“Coach always says you’re a football player before your position,” said veteran Ross Ventrone, who has made a living off and on in the NFL the past five seasons as a special-teamer. “Special teams sometimes are lost on the viewers at home on TV. You don’t realize how much hidden yardage there is, how important field position is. How covering a kick and making a play inside the 20 is valuable to the defense, or making a huge block on a punt return and springing a returner to set up the offense. There is so much hidden yardage.
”If you can do that well, you definitely add value and you can secure a spot for yourself just in that phase.”
It’s an honorable way to hone your skills. Players who have ended up as some of the most-known and best-loved Steelers of this century such as James Harrison and Brett Keisel earned their place on special teams and awaited their opportunity.
Which only makes it even odder to find a № 7 overall pick out on the field downing punts. But this is exactly where we saw Heyward-Bey last Sunday, downing a Jordan Berry punt on the Cincinnati 2-yard line. The ball was heading for the end zone, and Heyward-Bey’s quick thinking and actions resulted in 18 “hidden yards” for the Steelers. The result of that series? Cincinnati was forced to punt from their 9-yard line, and the Steelers got the ball at their own 46.
Had I known anything about him before beginning this article perhaps I would have been less surprised to find him hard-working and willing. An article in the Baltimore Sun written just prior to the 2009 draft gives a window into Heyward-Bey’s character:
From dozens of game tapes, on through the scouting combine, Maryland’s pro day and four private workouts – so far – the picture the NFL gets of Heyward-Bey is that of a gifted athlete with world-class speed. He possesses the ability to separate from defensive backs and make game-changing plays.
From combine interviews and four team visits he has made, Heyward-Bey has presented another dimension to NFL executives. He is a quick study, wise beyond his years, and has a desire to be the best and a willingness to work to get there…
If character really is important in the NFL, Heyward-Bey goes to the head of the class.
“You can’t get better character,” said Dom D’Amico, his football coach at McDonogh. “He was never in any trouble at McDonogh. He has good friends in the NFL guiding him. His roots are grounded, his personality set. … He’s one of the best [people] I’ve ever been around.”
What stood out to Maryland coach Ralph Friedgen was the way people responded to Heyward-Bey.
“It was really unusual for me to see so many people striving to help him be a success, from high school and college,” Friedgen said. “I think it’s because of the way he is. He cares for everybody. He has no ego. He’s just a wonderful person.”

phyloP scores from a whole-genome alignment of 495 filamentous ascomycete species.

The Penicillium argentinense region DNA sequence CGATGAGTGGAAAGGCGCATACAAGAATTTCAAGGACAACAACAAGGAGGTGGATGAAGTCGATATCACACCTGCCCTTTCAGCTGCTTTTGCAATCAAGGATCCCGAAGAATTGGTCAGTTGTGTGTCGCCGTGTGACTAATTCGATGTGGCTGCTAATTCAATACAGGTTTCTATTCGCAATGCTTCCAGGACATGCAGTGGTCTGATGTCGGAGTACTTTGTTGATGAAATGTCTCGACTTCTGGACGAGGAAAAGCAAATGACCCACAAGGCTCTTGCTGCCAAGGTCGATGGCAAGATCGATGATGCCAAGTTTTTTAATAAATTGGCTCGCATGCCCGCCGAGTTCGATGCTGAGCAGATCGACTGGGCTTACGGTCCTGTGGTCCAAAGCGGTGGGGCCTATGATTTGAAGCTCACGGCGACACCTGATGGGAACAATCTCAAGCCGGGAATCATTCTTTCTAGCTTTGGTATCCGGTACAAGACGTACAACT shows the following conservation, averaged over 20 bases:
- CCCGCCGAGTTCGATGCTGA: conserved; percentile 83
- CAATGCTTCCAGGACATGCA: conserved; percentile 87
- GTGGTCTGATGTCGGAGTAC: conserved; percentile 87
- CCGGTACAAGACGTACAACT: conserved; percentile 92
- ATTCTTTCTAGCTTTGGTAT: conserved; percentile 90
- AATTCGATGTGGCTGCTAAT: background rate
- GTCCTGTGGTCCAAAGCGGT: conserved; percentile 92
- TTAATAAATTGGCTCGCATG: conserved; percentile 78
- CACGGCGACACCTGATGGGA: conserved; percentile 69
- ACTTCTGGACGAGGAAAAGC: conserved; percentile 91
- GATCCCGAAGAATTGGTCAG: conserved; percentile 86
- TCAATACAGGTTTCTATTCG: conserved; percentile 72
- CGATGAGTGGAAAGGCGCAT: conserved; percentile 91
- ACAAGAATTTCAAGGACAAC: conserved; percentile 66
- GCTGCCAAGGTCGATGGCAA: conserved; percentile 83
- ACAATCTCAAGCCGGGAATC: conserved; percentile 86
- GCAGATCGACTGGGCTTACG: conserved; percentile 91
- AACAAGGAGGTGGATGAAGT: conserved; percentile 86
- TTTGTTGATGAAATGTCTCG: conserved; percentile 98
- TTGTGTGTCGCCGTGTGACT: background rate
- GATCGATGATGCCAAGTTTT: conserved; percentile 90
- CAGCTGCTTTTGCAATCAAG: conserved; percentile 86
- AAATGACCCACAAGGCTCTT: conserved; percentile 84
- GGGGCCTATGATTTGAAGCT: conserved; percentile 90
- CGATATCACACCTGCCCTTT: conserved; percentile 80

As the writer admitted, there were deficiencies:
But he is not a finished product. His route running can be better. His hands are good, but his technique needs improvement. His production at Maryland (15 touchdowns in 38 career games) was modest by Michael Crabtree standards (41 touchdowns in 26 games).
But the part of the article which caught my attention is something one sees frequently in the successful young men in the NFL—a sense of perspective and putting short-term gratification aside for long term goals:
“When you have the talent he has, sometimes you see players lose focus on the task at hand,” [Maryland’s pro liason Kevin] Glover said. “He never lost focus. He’s a very sharp, observant guy. He listens and learns. That goes a long way.”
Heyward-Bey credits his mother with his solid foundation. Vivian Heyward-Bey made certain he got involved in whatever sports he wanted (“At one point, I thought I wanted to be a hockey player,” he said).
But he also saw the effects of friends making poor decisions, and that helped steer him onto the straight and narrow path, too.
“I have seen guys I’ve known who made bad decisions,” Heyward-Bey said. “I am always surrounding myself with good people. That’s a big deal with [NFL] teams. We’re on the same page there.”
I find myself wondering how differently the Darrius Heyward-Bey story might have transpired had he been drafted in a more appropriate draft slot by a team with more stable leadership. (Heyward-Bey worked under three different head coaches and four different offensive coordinators during his four years in Oakland.) We’ll never know. But from the sounds of this young man, he will always land on his feet. And increasingly, he will still have the ball in his hands when he does.